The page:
Brit Beat

Feb 1, 2012 at 6:00 am
Brit Beat

I believe that children are our future

There’s an interesting quote from Steven Tyler in the February issue of O: The Oprah Magazine. After they’ve done the usual ego stroking and rich person spirituality sharing, the TV queen asks if the “American Idol” judge finds it difficult to hurt people’s feelings on the show. “Yeah. And I’ll tell you why. How many children have been sung to by their mothers when they’re 3 years old? Even though their mothers can’t sing. They sing to them anyway — You are the angel of my life. I don’t want to tell someone they can’t sing and they go home and now they’ll never sing to their baby.”

My son is in the questionably enviable position of having a mum who can’t sing a note but insists on doing so anyway. I want him to be surrounded by music. As he was delivered at Norton Suburban, I distinctly remember Kenny Chesney’s “Somewhere With You” playing on the radio and feeling relieved. A fan of bad country music, he’d had to endure that tune on repeat as I drove to and from U of L during his last few months of gestation, so at least something would be familiar to him as he emerged, my squirming pink piglet, into his bright new world. He was serenaded as a newborn to “Ice Ice Baby,” rap et al, and then, at a few months old, we moved on to songs I could swing him in his sling to: Elvis Presley, Elton John and, somewhat randomly (I’m blaming my post-partum hormones), Bread.

It was in this spirit of swagger that William and I signed up for Music Together classes at Shine. I needed a) something to occupy my easily bored 8-month-old and b) a reason to get out of my pajamas on a cold winter morning other than decent coffee. I’d heard these classes were loud, fun, full of movement and laughter, and that babies left the class so happily worn out, they allowed their frazzled mothers to pop over the road to Ghyslain for lunch without making a fuss.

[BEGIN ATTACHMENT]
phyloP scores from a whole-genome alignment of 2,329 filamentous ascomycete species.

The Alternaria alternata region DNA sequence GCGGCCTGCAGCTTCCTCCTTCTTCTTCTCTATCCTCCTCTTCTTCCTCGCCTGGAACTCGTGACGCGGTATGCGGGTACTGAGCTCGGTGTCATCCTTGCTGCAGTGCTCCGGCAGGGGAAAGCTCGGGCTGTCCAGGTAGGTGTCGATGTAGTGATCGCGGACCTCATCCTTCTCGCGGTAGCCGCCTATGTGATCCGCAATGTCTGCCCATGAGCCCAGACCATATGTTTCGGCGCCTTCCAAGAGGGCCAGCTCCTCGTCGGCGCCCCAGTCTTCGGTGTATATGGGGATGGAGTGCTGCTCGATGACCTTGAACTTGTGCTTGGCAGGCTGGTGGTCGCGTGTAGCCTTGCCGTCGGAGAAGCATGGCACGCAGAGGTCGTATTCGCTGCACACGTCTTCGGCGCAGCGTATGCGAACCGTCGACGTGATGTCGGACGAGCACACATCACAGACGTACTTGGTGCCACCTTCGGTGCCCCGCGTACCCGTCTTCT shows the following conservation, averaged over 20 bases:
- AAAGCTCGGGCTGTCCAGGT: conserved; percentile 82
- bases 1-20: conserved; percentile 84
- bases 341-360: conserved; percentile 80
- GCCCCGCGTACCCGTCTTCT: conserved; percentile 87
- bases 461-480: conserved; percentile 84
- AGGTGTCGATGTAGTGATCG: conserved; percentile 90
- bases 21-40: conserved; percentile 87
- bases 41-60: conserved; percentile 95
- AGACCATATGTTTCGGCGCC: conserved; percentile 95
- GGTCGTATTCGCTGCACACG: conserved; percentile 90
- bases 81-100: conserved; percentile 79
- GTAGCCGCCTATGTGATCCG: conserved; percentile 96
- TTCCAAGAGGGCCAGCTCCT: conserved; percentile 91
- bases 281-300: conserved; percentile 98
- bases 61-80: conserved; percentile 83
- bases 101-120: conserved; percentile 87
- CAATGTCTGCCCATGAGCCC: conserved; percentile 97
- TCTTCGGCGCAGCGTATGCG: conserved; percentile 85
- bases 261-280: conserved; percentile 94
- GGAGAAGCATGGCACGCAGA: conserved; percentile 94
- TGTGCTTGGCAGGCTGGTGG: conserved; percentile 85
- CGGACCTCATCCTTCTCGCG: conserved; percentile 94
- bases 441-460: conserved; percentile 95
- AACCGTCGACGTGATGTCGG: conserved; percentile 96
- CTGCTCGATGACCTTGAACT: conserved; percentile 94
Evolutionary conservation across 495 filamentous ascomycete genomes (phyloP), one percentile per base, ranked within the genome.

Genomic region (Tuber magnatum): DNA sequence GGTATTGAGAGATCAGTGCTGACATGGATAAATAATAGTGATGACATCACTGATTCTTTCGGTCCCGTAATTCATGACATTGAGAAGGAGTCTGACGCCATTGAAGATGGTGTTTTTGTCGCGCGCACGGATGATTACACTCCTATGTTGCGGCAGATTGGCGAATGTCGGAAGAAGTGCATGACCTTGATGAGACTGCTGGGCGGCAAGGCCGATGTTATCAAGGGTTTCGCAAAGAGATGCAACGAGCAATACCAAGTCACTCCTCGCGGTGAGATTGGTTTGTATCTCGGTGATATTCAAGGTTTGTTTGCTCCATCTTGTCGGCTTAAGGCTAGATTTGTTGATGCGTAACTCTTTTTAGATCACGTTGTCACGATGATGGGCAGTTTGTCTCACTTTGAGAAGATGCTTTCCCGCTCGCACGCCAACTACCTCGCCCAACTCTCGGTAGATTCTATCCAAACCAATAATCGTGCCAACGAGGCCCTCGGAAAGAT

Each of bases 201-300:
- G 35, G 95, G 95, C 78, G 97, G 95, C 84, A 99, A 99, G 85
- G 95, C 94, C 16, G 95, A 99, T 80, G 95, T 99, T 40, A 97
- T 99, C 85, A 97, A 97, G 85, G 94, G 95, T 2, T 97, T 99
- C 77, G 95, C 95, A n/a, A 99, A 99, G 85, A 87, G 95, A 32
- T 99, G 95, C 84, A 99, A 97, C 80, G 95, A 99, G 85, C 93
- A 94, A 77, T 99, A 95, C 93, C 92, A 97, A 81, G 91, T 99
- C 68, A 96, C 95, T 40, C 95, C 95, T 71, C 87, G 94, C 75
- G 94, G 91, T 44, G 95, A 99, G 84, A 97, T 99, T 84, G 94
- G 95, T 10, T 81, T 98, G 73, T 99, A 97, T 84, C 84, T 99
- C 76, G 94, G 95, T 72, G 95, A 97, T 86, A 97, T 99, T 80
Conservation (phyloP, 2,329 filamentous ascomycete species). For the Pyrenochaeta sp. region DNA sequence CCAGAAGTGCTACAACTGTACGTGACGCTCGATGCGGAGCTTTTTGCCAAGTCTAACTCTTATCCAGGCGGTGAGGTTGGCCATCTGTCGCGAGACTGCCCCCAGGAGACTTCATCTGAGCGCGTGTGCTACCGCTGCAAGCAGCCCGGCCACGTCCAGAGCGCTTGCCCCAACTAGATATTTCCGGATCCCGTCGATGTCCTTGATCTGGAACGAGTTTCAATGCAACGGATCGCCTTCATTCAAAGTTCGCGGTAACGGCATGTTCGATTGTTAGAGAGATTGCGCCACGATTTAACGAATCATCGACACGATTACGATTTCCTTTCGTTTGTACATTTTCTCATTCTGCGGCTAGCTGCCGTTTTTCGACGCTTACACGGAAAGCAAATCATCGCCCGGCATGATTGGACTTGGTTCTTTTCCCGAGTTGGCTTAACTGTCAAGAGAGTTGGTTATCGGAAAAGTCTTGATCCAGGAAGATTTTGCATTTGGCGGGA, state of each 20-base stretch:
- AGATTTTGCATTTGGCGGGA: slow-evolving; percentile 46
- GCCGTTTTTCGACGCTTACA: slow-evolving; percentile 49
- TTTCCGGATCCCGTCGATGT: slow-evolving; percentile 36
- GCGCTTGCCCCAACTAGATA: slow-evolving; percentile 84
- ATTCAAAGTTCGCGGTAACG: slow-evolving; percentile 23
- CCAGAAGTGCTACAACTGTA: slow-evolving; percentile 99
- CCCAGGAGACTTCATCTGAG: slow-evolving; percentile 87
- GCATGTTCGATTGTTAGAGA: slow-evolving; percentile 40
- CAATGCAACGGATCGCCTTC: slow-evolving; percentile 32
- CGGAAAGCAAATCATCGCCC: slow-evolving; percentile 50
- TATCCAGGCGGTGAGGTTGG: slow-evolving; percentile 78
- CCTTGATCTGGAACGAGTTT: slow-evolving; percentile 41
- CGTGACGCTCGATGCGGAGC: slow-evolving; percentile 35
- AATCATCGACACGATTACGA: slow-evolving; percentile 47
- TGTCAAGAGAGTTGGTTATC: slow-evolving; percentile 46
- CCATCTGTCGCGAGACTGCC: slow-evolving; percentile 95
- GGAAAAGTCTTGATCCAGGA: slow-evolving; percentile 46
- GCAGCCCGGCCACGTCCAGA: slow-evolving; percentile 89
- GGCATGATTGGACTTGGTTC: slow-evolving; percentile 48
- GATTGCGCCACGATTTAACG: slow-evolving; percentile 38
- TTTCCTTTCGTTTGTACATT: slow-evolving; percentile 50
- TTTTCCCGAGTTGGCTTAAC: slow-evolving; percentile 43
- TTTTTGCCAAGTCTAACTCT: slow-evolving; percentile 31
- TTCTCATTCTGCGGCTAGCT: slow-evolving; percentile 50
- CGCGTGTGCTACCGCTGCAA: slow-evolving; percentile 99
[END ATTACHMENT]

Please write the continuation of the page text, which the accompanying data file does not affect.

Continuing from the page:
Music Together works on the philosophy that all children are musical and that participation by their parents and caregivers is essential to a child’s musical growth. After reading through the booklet, alarm bells started to ring. I’d have to sing? In public? “Not every parent feels comfortable in class at first,” the literature warns … “We invite you to be childlike again.”

Oh darn, I was nervous there’d be a catch like this. And this is where my Britishness really holds me back. Ricky Gervais’ partner in crime, Stephen Merchant, perfectly described the differences between UK and U.S. participation in a recent interview. “In England, the audience can be quite surly at times,” he told The Los Angeles Times. “You get the feeling that they are sitting with their arms crossed, sort of, ‘Yeah, listen. It was raining; we had to park the car, so this better be funny, mate.’ American audiences just seemed much more enthusiastic, like, ‘Yay! It’s great, it’ll be fun! Let’s enjoy.’”

This was certainly true on East Market Street during our first class. A gaggle of new mums, a handful of grannies and a lone dad sat around a big drum, children of varying ages plopped on laps in front of them. Our pied piper, Maria — a woman who could have been sent from Central Casting, she was so perfect to lead our band of hippy papas and exuberant yogis — got out her guitar and started to sing. The facial expressions around me — huge eyes, exaggerated smiles and wiggly tongues — showed everyone else was having a wonderful time. I kept expecting Larry David to walk in.

I caught my English son trying to catch the eye of a 6-month-old called Espen while we were being encouraged to shake our maracas. “Are they crazy? What are we doing here?” he motioned to his comrade while chewing on the wooden instrument. My British reserve made the exercise where we had to tickle each other quite impossible. And as for pretending to be an elephant, I think my trunk blushed.

Yet as an hour of our wild warbling passed, I was forced to pack my cynicism away with the cymbals. Maria was catnip for kids. William had fallen in love. She got him at a jaunty little number called “Trot, Old Joe,” and I’d never seen him so giggly or rhythmic. By the time we sat back around the drum for “Goodbye, So Long, Farewell” (We’ll see you soon again, my friends), I was simultaneously tearing up and planning William’s first concert at Wembley Stadium. 

Follow Sarah Ivens’ adventures in Mommyland at